Export licences for British arms to Libya in the first nine months of 2010 were valued at over £200m, spanning military cameras and sniper rifles. Libya’s final death toll, already over 300, will outstrip that of Egypt’s comparatively peaceful struggle for democracy.

Leave a Comment

Not my next job

Want to send chills down your spine?

Try this for an occupation.

Comments (1)

Inhabiting the Bunny Hill, with a wave to the White Rabbit

A couple of weeks ago, in the interest of taking further steps in the same direction, I invested in a pair of swim goggles so that I could open my eyes under water,   and a swimming cap to control strands of floating hair.  Then I asked the lifeguard what she taught little kiddies after they’d learned to blow bubbles.  Finally I googled YouTube for how-to videos.

Embarking on a new endeavor leads to some interesting conversations.

One day a lady in the sauna confided to me that while she’s always wanted to learn to ski she is afraid of falling. This year she intends to ski, but only on the Bunny Hill. She has told her significant “other” that she will begin and remain on the Bunny Hill. If she never skies anywhere else, it’s sufficient.  At no time is he to suggest a move to something more advanced.  I rejoiced to find a kindred spirit.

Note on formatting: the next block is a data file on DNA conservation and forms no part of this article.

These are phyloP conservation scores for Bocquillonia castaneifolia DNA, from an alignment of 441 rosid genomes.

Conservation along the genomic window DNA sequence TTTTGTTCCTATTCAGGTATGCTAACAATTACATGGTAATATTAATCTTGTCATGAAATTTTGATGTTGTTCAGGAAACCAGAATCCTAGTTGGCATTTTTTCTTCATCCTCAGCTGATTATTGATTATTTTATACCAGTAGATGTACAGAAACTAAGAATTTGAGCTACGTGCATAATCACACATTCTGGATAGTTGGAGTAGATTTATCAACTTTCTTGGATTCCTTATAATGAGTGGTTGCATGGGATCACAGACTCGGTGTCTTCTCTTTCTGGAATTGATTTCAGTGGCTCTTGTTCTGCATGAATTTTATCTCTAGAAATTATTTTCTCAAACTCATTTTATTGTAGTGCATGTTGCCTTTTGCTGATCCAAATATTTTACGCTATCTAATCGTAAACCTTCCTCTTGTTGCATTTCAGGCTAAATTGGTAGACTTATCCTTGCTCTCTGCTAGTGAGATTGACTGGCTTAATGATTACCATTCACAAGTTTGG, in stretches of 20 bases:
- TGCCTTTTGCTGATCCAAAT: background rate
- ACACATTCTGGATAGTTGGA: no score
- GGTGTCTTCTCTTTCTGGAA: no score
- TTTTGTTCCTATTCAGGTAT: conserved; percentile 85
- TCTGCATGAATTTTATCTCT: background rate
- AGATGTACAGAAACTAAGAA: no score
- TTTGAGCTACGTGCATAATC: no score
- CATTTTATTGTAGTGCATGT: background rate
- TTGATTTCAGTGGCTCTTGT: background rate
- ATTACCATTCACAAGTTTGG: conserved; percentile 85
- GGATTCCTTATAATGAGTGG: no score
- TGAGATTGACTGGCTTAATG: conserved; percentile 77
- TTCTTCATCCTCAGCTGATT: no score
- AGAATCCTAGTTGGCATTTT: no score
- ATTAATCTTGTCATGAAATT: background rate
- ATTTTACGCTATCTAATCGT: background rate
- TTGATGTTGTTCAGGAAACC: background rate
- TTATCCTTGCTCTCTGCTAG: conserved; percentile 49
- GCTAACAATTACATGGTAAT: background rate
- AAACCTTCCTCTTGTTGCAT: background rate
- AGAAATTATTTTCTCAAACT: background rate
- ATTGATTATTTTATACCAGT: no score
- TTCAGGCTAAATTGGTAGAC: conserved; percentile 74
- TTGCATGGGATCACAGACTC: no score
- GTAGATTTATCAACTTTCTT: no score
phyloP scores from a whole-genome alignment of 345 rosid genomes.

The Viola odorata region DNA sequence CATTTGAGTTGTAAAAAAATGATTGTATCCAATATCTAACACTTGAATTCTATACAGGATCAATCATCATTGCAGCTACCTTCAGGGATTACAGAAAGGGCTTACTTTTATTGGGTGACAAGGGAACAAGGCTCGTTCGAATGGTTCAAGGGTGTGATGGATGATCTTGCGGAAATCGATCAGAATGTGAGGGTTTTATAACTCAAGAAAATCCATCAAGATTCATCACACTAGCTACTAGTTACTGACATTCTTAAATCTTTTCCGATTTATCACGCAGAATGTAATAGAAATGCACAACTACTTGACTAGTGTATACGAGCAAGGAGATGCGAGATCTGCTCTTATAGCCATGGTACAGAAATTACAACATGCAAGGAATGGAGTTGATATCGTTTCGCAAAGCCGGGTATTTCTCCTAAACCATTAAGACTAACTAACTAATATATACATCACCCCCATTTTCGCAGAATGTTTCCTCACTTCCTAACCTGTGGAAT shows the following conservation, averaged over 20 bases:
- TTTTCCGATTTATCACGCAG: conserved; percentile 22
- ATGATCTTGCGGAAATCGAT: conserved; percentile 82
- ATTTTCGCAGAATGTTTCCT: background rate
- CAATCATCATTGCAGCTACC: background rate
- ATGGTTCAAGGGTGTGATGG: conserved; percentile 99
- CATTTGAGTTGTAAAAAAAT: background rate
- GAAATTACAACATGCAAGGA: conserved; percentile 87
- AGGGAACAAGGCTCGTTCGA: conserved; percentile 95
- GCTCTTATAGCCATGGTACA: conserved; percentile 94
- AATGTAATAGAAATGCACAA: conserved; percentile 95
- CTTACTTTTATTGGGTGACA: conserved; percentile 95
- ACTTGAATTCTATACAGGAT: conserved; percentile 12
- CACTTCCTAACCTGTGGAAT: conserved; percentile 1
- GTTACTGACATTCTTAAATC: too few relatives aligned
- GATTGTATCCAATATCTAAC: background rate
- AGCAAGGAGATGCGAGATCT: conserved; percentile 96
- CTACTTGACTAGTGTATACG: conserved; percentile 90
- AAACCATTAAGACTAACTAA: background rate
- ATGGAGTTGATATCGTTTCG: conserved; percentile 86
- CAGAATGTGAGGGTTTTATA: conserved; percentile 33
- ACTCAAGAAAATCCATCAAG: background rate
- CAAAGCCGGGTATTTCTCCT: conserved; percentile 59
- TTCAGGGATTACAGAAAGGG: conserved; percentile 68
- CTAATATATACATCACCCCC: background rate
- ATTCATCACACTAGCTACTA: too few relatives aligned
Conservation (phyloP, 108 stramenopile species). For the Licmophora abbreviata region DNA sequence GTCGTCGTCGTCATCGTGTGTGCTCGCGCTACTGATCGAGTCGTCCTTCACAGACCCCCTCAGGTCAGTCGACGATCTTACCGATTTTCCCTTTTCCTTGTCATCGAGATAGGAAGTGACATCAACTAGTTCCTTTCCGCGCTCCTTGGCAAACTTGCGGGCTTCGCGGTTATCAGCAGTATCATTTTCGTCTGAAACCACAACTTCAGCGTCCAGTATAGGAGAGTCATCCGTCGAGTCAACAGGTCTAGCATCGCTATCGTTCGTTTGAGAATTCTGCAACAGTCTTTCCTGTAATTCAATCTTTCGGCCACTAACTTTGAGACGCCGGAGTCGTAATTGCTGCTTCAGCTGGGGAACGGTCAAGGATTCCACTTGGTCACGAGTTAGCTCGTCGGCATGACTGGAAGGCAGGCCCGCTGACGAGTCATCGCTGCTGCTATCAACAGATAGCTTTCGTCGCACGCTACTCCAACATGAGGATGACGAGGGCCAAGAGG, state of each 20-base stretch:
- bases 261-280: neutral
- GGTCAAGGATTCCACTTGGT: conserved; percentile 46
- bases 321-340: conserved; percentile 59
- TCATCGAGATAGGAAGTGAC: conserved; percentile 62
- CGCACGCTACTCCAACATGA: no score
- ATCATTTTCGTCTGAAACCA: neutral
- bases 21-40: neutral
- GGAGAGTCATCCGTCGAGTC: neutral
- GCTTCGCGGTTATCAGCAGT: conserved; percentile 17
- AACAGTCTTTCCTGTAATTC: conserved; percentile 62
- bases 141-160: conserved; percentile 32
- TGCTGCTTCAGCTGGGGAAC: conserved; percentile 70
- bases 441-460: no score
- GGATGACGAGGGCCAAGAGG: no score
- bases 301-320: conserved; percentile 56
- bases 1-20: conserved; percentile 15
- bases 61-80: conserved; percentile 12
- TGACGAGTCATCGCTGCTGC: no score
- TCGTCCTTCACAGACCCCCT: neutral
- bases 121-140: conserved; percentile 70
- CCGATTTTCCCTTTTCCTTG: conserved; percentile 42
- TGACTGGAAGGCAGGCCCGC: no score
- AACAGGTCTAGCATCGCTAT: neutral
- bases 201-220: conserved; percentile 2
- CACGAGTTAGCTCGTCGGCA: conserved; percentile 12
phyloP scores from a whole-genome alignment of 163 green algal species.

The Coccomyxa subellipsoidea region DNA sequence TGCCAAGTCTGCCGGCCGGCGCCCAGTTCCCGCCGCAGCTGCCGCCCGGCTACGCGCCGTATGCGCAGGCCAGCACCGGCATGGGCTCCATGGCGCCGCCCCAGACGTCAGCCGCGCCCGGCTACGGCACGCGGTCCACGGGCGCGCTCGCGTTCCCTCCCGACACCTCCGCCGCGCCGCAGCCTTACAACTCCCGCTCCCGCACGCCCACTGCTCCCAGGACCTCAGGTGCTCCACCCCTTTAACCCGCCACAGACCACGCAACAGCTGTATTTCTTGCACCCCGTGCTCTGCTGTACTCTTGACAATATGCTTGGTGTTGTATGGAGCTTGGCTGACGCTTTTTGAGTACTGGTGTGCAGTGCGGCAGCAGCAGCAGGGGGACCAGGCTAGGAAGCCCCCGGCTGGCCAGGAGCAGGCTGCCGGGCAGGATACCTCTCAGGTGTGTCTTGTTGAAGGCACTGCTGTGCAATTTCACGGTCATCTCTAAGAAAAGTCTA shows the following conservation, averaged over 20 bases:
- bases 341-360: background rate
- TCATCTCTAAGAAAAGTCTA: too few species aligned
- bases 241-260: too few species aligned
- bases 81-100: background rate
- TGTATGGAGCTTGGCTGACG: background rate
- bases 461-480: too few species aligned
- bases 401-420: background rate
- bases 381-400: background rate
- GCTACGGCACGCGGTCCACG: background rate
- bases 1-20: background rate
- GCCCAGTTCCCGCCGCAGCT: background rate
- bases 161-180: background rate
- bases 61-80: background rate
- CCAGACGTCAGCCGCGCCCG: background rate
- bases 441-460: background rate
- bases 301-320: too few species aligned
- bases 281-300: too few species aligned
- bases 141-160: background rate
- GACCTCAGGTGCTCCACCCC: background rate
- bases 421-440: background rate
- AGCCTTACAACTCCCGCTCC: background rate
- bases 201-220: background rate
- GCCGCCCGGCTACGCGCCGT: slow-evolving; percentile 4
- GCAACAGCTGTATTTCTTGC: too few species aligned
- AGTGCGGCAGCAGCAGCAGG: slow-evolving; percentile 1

Today I shared the “slow” lane at the pool with another lady. I told her to take the lead as it was only my second week of really, truly swimming. Turns out she took her own first lessons four months ago.  She started out using flippers, then abandoned them after a few lengths.  Told me I was an inspiration to her, swimming without.  Apparently flippers assist because they keep your legs higher and allow you to concentrate on form.  I smiled and reminded her that not having taken lessons, I didn’t have to worry about such things. She laughed.  Then she asked me what my goal was and I spluttered slightly- goal?  Do I have to have a goal, other than balancing hours spent on the computer and doing just a titch more today than yesterday?

Rick Warren would undoubtedly throw up his arms in despair at my attitude.

Alice, having spent time in the Looking Glass World,  would understand.

Leave a Comment

Enter “Red Mud”

Once in a while, when scrubbing out a pot at the sink, I wonder if it’s true that using aluminum pots contributes to Alzheimer’s  Disease.

Not since High School, perhaps, have I spared a thought to how Aluminum was made. Never did I wonder about the waste that might be produced in the process. Not that is, until I started following the story of Hungary’s red mud flood.

Then I hunted up the production process.

“The largest waste product generated in bauxite refining is the tailings (ore refuse) called “red mud.” . .It contains some useful substances, like iron, titanium, soda, and alumina, but no one has been able to develop an economical process for recovering them. . .Most refineries simply collect the red mud in an open pond that allows some of its moisture to evaporate; when the mud has dried to a solid enough consistency, which may take several years,it is covered with dirt or mixed with soil.”
I looked up “Aluminum smelters.” Our good friend Wikipedia lists 150 plus major smelters world wide.  Hungary doesn’t even get a mention. Canada has eleven listed.
So how many acres of alkaline, heavy metal laced mud, dried and covered by concealing earth, or cubic meters of liquid red waste corralled in tailing ponds do we have here at home, one wonders?

Leave a Comment

Older Posts »